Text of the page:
Bank of Tokyo-Mitsubishi UFJ said Monday it has lost internal data on some 22,000 bank accounts that have not had money deposited or withdrawn in 10 years.
The data include the depositors’ names, account numbers and balances.
Customers can still withdraw money from the accounts with bankbooks or certificates if identification documents are provided, the bank said.
Because some of the lost data had not been digitized, withdrawing money from the accounts could be a problem if depositors do not have bankbooks or other documents.
The bank typically keeps records of dormant accounts in print, but an internal investigation into data stretching back 25 years found that the information on some of the dormant accounts at 90 branches across the country had fallen by the wayside.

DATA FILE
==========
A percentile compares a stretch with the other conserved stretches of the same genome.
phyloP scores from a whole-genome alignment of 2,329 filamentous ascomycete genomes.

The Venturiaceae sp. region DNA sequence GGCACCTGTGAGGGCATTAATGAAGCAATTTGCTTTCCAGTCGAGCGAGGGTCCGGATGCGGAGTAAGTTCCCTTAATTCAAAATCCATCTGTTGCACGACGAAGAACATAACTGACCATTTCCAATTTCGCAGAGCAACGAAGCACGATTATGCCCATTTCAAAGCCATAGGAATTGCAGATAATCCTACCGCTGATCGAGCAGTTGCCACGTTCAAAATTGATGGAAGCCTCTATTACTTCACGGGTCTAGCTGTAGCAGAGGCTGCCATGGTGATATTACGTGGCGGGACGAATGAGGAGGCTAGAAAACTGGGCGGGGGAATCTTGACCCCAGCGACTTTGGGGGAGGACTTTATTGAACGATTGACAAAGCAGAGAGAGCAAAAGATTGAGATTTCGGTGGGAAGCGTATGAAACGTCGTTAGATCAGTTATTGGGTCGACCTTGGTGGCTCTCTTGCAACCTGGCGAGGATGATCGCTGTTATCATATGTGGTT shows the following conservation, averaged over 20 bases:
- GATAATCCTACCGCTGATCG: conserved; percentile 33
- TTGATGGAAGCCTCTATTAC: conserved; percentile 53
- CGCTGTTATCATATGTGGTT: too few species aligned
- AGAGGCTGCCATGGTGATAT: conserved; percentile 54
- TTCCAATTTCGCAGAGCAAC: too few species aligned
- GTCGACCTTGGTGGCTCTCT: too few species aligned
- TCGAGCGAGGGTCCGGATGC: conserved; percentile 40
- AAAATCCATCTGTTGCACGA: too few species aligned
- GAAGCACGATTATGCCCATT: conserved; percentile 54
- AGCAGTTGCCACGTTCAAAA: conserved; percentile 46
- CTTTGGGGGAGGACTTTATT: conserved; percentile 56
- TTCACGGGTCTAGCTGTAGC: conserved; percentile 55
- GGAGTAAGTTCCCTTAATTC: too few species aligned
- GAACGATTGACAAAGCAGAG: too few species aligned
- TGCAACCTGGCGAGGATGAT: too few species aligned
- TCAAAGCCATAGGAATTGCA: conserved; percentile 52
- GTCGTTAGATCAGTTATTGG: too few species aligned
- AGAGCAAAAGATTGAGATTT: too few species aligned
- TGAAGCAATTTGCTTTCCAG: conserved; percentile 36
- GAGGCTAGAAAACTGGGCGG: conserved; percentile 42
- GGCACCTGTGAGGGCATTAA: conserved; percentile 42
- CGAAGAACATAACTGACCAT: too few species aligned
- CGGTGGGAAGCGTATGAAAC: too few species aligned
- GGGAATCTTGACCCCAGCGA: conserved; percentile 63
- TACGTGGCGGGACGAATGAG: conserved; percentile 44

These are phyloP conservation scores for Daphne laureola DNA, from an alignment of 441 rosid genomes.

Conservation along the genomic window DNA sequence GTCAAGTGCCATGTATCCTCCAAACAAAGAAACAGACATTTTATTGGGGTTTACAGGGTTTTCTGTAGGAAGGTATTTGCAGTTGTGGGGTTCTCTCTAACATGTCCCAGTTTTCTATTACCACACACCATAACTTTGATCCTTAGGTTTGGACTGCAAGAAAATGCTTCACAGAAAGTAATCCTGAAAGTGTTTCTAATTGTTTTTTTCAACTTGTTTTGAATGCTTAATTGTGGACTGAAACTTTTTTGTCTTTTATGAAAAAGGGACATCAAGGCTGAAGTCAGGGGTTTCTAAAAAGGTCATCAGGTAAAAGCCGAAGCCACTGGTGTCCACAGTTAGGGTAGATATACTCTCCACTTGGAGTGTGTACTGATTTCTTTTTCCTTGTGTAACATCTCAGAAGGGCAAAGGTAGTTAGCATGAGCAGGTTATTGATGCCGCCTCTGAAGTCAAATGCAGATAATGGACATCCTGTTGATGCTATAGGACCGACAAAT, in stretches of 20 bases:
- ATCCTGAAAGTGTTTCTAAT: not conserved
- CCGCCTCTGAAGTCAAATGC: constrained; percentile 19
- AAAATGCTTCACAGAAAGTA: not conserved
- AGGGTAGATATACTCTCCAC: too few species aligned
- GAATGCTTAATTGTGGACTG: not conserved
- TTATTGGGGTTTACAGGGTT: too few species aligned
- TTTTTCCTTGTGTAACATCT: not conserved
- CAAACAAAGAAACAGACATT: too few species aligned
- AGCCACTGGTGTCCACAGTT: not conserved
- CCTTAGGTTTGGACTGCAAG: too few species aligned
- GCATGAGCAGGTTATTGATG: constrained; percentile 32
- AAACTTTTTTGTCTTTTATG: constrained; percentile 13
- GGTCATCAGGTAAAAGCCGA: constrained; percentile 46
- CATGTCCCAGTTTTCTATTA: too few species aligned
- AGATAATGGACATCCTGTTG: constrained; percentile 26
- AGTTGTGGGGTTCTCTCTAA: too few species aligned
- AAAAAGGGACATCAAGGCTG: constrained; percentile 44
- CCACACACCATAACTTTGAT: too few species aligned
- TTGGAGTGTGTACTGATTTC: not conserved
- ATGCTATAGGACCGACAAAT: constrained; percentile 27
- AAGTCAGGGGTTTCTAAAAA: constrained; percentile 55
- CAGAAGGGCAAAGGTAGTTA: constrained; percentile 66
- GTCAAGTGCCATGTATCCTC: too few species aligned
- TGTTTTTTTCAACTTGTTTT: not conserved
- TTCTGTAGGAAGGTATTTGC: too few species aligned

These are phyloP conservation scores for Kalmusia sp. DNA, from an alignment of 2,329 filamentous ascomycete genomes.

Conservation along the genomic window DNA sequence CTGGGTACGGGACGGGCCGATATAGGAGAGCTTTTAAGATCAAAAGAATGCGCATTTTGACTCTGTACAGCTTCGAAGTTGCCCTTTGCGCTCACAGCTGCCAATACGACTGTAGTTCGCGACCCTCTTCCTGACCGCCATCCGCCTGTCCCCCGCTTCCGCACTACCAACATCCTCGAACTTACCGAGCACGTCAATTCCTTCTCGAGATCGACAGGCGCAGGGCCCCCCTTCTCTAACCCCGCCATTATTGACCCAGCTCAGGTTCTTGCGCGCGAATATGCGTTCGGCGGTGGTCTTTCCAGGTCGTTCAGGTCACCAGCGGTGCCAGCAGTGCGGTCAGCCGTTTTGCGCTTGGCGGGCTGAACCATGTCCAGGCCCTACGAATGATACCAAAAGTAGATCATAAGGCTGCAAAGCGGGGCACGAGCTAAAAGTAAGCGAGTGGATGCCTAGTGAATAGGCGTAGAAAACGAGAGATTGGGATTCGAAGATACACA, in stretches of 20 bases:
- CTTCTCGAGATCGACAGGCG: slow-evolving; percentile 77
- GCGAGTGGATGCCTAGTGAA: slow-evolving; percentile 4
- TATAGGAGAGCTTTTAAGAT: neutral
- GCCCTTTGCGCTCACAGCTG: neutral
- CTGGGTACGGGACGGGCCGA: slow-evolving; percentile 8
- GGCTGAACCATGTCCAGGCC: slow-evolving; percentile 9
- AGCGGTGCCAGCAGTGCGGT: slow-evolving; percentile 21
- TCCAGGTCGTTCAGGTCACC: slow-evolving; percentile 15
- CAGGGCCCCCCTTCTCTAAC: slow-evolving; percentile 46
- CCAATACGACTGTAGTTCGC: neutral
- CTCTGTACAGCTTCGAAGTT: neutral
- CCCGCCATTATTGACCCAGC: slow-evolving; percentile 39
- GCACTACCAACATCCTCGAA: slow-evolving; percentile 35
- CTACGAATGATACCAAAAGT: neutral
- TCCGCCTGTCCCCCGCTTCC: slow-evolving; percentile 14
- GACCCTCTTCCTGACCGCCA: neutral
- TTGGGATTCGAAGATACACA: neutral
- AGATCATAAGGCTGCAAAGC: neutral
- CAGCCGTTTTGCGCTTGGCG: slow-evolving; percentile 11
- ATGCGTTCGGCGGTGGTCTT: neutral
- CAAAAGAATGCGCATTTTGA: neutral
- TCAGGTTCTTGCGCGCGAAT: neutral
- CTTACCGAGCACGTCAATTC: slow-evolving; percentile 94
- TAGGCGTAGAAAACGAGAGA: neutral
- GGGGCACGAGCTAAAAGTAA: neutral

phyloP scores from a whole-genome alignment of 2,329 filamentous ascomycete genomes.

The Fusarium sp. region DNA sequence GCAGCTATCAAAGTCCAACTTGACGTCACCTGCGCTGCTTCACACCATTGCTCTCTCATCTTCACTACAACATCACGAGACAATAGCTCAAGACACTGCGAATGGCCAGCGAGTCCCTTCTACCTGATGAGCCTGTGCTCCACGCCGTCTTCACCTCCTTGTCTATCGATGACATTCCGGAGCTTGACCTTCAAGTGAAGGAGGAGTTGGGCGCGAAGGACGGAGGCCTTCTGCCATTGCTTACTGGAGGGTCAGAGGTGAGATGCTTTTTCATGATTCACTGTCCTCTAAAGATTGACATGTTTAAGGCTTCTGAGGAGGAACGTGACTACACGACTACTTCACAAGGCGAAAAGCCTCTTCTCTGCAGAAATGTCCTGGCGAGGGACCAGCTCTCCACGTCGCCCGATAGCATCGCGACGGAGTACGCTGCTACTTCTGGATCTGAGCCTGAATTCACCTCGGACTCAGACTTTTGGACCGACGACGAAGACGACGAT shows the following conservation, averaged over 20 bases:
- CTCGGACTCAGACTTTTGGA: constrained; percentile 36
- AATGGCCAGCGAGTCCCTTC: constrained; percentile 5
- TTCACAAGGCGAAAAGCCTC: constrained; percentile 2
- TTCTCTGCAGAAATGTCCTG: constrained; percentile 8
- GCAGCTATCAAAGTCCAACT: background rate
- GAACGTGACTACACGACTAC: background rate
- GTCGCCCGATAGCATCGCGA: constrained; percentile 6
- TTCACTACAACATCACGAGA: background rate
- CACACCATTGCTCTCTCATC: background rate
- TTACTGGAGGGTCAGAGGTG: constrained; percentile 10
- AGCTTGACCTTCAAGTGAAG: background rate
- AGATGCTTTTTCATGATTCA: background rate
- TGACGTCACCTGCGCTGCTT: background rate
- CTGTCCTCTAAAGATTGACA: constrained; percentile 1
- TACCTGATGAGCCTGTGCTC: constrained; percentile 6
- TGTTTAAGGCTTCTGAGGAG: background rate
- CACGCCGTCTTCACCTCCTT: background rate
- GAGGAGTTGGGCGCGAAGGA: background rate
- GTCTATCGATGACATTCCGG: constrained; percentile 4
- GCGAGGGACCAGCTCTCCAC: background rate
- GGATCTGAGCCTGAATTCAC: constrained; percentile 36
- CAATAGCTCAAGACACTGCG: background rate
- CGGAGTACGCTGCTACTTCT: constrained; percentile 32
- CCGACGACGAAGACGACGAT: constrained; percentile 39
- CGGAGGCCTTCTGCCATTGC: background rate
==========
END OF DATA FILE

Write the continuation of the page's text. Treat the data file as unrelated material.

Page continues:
“The data are likely to have been destroyed by mistake internally along with other documents and books that have expired, but it is highly unlikely that they have been obtained by third parties,” the bank said. “We are deeply sorry and sincerely apologize.”
The government has been looking at the possibility of making better use of money in dormant accounts.
The incident may raise questions about how rigorously the account management systems of banks are being managed.